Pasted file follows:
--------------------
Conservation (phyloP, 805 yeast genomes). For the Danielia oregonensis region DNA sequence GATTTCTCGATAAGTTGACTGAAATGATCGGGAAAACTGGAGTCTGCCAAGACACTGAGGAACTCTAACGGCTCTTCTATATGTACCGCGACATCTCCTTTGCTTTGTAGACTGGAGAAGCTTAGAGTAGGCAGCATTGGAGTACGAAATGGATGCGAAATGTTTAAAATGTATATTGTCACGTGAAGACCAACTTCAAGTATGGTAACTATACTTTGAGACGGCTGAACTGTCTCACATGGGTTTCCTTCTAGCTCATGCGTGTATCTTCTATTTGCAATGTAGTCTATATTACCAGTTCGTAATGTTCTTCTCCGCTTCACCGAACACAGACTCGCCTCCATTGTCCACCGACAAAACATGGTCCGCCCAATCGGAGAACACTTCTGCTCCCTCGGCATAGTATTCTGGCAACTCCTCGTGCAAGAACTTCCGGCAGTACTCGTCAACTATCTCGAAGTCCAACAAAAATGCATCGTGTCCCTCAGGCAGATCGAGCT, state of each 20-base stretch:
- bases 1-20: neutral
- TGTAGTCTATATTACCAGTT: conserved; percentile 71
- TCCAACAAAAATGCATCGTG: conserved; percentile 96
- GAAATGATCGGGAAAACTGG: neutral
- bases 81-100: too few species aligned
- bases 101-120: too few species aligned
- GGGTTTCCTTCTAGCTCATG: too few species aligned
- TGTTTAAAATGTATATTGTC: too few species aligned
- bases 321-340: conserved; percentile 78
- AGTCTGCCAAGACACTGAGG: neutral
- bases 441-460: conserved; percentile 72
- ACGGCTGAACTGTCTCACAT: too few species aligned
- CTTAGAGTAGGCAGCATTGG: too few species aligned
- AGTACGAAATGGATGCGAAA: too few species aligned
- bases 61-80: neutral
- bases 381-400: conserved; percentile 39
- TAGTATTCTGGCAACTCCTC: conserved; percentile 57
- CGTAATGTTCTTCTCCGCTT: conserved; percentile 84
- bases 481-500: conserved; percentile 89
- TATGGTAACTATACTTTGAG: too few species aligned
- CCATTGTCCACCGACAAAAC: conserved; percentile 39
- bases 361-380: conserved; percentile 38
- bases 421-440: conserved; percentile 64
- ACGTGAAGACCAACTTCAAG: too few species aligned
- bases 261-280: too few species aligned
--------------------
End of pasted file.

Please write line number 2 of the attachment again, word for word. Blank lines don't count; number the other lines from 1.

- bases 1-20: neutral